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Architecture Of Rumtek Monastery
A perfect replica of Tsurphu, the architecture of Rumtek Monastery in Sikkim is a fabulous piece of art. Aesthetically crafted, this monastery incorporates a three storey magnificent building engraved by a golden sculpture and decked by Tibetan-style murals. The entrance of the monastery is bedecked with beautiful paintings of the four guardian deities and murals.
Also, scrolls with fabulous hand paintings called Thangkas and the 1001 miniature golden models of Buddha enhance the beauty of this temple. Further, this is the world’s most famous center where Kagyu teachings are preached.
Fortified with monastery for the monks, the main part of this architectural wonder has been constructed in accordance to the traditional design of Tibetan monasteries. Adorned by silk paintings, murals and statues, an intricately decorated prayer hall is available on the ground floor of this main monastery building. The congregations of monks pray before the Karmapa’s throne in this holy room. Moreover, the top floor consists of a terrace and a tiny stupa.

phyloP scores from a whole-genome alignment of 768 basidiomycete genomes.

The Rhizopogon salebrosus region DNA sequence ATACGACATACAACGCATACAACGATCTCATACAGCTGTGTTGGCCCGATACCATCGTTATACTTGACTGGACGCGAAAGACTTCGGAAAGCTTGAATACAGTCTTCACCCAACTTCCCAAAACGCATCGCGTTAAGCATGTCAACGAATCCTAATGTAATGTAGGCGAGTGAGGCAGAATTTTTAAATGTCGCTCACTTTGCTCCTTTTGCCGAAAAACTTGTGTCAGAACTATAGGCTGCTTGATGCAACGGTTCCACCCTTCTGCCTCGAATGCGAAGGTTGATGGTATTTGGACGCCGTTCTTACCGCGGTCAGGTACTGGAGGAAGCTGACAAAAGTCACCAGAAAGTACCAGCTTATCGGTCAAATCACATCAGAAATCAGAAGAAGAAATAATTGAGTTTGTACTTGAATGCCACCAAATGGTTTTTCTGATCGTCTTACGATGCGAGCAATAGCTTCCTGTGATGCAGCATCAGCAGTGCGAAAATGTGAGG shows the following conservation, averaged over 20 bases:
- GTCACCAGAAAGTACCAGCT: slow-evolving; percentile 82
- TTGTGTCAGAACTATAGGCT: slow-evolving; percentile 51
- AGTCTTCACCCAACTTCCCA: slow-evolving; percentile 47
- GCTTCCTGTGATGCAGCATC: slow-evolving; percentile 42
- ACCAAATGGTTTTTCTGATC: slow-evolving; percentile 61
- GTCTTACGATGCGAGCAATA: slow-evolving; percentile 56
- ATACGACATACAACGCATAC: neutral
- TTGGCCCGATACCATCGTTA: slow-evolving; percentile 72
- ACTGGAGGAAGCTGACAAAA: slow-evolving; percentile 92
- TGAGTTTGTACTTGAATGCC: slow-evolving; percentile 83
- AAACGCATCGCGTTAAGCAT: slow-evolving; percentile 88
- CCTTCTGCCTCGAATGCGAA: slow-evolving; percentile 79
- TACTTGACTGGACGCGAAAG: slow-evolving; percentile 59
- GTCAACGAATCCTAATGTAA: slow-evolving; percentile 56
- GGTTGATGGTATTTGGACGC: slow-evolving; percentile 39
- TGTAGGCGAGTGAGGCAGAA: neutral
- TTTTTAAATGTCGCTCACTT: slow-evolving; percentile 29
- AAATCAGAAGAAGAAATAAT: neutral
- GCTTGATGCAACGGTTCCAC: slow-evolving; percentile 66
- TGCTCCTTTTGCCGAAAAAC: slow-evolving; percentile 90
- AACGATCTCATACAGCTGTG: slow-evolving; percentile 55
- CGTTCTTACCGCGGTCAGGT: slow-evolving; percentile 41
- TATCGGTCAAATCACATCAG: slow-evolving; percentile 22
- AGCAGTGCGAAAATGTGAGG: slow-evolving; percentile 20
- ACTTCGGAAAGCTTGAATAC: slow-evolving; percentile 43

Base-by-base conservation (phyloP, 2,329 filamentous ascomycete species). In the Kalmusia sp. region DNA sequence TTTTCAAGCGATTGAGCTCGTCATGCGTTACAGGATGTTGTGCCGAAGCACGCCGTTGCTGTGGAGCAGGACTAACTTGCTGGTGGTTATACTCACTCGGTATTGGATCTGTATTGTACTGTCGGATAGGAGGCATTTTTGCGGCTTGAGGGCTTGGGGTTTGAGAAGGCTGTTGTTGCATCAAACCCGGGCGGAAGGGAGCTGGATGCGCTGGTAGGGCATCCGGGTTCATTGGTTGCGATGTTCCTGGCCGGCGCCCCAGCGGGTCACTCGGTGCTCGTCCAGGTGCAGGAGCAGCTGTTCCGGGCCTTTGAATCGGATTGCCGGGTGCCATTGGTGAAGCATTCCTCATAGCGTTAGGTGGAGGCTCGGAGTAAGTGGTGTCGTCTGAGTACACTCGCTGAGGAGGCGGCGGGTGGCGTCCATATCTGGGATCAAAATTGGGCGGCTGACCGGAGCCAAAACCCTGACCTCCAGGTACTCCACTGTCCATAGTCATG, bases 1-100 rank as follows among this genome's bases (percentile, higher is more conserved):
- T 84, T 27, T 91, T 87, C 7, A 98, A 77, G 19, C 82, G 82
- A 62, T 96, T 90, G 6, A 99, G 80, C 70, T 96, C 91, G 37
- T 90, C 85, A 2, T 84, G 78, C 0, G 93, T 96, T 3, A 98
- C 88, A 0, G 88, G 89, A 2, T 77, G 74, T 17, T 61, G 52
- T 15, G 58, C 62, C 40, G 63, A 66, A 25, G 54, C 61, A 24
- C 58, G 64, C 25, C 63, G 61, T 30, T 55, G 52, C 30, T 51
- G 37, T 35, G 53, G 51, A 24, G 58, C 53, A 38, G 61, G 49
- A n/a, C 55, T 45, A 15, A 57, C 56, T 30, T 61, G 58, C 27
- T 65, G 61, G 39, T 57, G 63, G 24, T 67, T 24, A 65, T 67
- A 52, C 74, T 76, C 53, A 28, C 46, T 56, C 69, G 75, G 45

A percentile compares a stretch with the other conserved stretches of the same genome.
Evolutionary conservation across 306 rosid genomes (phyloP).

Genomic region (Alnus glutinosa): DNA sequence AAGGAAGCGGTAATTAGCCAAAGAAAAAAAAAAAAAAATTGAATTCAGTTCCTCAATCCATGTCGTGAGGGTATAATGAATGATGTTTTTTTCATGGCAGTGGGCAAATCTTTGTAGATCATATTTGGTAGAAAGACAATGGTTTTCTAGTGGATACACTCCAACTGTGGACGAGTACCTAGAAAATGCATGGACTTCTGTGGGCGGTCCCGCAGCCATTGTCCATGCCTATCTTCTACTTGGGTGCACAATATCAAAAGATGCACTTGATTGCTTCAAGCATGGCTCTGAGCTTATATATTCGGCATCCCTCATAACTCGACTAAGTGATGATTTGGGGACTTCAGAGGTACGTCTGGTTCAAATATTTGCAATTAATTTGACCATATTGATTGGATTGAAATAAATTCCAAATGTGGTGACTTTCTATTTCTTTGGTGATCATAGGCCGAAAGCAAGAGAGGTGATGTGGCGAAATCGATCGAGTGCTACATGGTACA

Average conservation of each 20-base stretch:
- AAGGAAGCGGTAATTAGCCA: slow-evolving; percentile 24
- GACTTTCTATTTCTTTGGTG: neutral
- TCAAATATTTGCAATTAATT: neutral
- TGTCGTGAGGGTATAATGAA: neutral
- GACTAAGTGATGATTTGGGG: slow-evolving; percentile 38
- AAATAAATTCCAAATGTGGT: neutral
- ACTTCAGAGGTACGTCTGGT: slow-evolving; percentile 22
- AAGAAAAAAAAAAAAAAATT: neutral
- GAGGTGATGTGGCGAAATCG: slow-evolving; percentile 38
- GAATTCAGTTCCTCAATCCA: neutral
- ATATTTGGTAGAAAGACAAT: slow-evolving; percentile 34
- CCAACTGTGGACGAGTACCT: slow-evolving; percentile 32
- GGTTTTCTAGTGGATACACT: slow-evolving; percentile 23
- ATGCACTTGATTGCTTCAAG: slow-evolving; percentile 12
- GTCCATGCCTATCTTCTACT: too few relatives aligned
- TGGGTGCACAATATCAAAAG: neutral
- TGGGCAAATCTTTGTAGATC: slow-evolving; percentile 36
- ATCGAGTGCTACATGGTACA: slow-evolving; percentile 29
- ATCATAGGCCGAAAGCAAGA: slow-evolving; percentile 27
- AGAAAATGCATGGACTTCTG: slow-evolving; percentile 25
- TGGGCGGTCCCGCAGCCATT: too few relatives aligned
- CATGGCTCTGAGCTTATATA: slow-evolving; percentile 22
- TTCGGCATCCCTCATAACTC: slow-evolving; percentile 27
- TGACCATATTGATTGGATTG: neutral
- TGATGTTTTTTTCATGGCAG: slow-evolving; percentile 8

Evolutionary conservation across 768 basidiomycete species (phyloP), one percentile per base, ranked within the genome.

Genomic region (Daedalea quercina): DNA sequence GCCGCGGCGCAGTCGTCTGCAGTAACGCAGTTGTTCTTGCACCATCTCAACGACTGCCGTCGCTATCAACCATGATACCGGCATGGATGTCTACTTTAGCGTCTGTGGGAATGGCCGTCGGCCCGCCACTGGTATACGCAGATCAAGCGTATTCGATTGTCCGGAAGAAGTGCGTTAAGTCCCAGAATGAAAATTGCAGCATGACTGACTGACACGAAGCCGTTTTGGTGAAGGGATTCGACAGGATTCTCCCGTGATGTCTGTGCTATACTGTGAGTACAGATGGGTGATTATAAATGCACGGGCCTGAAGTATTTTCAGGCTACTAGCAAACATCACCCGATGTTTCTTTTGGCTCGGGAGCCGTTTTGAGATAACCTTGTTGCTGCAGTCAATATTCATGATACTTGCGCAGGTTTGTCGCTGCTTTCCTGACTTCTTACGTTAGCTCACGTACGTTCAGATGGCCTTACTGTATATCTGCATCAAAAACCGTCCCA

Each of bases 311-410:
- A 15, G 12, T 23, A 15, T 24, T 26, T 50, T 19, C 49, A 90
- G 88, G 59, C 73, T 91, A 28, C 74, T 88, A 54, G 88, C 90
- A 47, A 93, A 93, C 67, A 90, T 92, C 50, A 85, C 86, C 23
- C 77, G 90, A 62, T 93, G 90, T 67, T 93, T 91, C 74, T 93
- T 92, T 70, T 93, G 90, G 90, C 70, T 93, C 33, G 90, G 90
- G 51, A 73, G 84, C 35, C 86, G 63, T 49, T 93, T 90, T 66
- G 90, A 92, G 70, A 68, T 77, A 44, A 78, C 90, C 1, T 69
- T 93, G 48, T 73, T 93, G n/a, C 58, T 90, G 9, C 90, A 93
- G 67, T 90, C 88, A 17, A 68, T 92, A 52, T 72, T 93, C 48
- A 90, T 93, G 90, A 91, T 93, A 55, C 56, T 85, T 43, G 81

One can observe the images of Lord Ganesha and Dalai Lama at the entrance of this monastery. Furthermore, Buddhist school is placed inside the monastery, where the students are taught about the culture and religion of Buddhists.
The Golden Stupa
Rumtek Monastery is famous for the Golden stupa located in the new room of Karma Shri Nalanda Institute. The Golden Stupa is the prime highlight of Rumtek Monastery as it contains the holy remains and relics of his Holiness the Sixteenth Gyalwa Karmapa Rangjung Rigpe Dorje. Tsurphu Labrang ordered the construction of this stunning Stupa and it has a lot of importance. The Golden Stupa is thirteen-foot-high and is decorated with turquoise, coral, metalwork, and filigree. This spectacular stupa is the main pilgrimage site for all devotees and locals.